The NBA finds itself caught between two cultures after a tweet about Hong Kong protests sparked criticism from China that threatens the U.S. basketball league’s expansion efforts in its most important international market.
The controversy erupted after Daryl Morey, general manager of the Houston Rockets, one of the most popular U.S. basketball teams in China, appeared to support Hong Kong demonstrators in a tweet late Friday. While the message was deleted and both Morey and the National Basketball Association tried to distance themselves from it, the damage reverberated across both China and the U.S.
For the Chinese, the incident is seen as the latest example of a Western organization challenging the nation’s sovereignty over its territory. In the U.S., meanwhile, the NBA’s response was met with scorching bipartisan criticism from politicians including Senator Ted Cruz. The situation puts the league at risk of either offending fans in its biggest international market, or exposing itself to charges of kowtowing to China at the expense of American values.
“Chinese Rockets fans are first Chinese. We love Chinese red more than Rockets red,” Kang Hui, an anchor for CCTV News Channel, said in a video on an official CCTV Weibo account. “Morey, this time you really fouled. If you foul, you have to pay the price.”
At stake is a business that has been notching double-digit growth in China every year since 2008. The league has achieved the kind of success there that other international sports leagues covet. About 800 million Chinese watch NBA programming on TV, digital media or smartphones in a season, with top games attracting more viewers than in the U.S.
The NBA has a host of licensing and retail deals in China, including a $500 million pact with Tencent Holdings Ltd. and a 30-plus-years partnership with state-run broadcaster CCTV. Tencent has seen Internet viewership of NBA games nearly triple over the past four years.
The fallout was swift following Morey’s tweet, which contained an image that read “Fight for Freedom. Stand with Hong Kong.” Chinese sportswear maker Li Ning Co. and Shanghai Pudong Development Bank Credit Card Center suspended cooperation with the Rockets, while CCTV and Tencent said they will halt broadcasting the team’s games.
Searches for Rockets gear on Chinese e-commerce sites operated by JD.com Inc. and Alibaba Group Holding Ltd. didn’t return any results on Monday.
The NBA is just the latest international business feeling the heat from the standoff between pro-democracy demonstrators and Hong Kong authorities that has escalated since June. From Starbucks Corp. to Cathay Pacific Airways Ltd., brands and companies are being targeted if they’re seen to be supporting either side in the dispute.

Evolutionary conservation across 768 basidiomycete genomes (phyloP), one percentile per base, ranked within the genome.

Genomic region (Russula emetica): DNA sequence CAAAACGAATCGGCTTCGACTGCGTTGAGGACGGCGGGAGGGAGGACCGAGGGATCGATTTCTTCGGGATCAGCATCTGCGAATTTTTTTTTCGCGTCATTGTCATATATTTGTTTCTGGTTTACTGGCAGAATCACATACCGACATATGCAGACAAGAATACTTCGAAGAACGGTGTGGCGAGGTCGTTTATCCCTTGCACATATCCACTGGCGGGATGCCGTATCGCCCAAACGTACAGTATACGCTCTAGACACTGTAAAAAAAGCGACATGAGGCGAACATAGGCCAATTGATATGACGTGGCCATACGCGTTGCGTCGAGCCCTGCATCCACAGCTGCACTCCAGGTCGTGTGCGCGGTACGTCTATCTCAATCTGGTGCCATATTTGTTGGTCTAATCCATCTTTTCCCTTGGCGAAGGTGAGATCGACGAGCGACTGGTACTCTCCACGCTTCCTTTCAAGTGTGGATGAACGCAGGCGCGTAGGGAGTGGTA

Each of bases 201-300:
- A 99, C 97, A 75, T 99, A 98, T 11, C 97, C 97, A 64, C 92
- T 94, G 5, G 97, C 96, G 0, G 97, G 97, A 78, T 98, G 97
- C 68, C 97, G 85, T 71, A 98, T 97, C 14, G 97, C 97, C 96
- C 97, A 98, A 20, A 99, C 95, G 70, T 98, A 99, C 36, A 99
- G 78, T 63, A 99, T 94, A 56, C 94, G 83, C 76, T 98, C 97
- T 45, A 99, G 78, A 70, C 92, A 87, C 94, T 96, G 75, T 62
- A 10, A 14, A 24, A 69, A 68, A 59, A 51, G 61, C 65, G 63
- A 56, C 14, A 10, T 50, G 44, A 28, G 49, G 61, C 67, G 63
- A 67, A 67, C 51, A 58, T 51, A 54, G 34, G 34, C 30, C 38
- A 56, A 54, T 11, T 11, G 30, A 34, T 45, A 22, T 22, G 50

But the reaction to the NBA has been more intense as the world of sports gets dragged into the controversy. The NBA tried to limit the damage, saying in a statement that Morey’s comments were “regrettable.”
“We have great respect for the history and culture of China and hope that sports and the NBA can be used as a unifying force to bridge cultural divides and bring people together,” the NBA said.
In the Chinese version of the statement, it added a further comment: “We are deeply disappointed about Morey’s inappropriate comment and he undoubtedly has hurt Chinese fans’ feelings severely.”
The NBA’s response echoed the cautious approach other companies have been taking in an effort not to offend China, but it immediately generated protests from U.S. politicians.
Cruz, a Texas Republican and longtime Rockets fan, tweeted that the NBA “is shamefully retreating” and said he was “proud” to see Morey’s original comment. Both Democratic presidential candidates from Texas also blasted the NBA, with Beto O’Rourke calling the apology “an embarrassment” and Julian Castro saying the U.S. can’t allow American citizens “to be bullied by an authoritarian government.”
Tony Fratto, former White House deputy press secretary under George W. Bush and founder of Hamilton Place Strategies in Washington, tweeted that the NBA “crossed the line to stand with China and against American values.”
Stepping in to try to bridge the gap was Joe Tsai, co-founder of Alibaba who this summer became the owner of the Brooklyn Nets. In an open letter on Facebook, Tsai attempted to explain China’s anger to Western audiences.
Tsai called the Hong Kong protests a separatist movement, saying support for such movements is a “third-rail” issue in China as its citizens stand united when it comes to the nation’s territorial integrity.
“I don’t know Daryl personally,” Tsai wrote of Morey. “I will take at face value his subsequent apology that he was not as well informed as he should have been. But the hurt that this incident has caused will take a long time to repair.”
The issue is particularly sensitive for the Rockets because the team has worked hard to establish a loyal fan base in China.
The Rockets have more ties to China than most NBA teams. Yao Ming, arguably the greatest Chinese basketball player who now leads the Chinese Basketball Association, starred for the Rockets for many years and was the first Chinese player inducted into the NBA’s Hall of Fame.
The CBA, in a statement Sunday on its official microblog account, said the association is “strongly opposed” to Morey’s comment and will halt communications and cooperation with the club. It canceled four games with the NBA minor league scheduled for later this month.
Hu Xijin, editor-in-chief of the Global Times, a tabloid run by the People’s Daily, the Communist Party’s flagship newspaper, laid out the Rockets’ dilemma in a tweet:
“Daryl Morey has the right to express his values, and Chinese fans of the Houston Rockets have the right to abandon this team,” he wrote.
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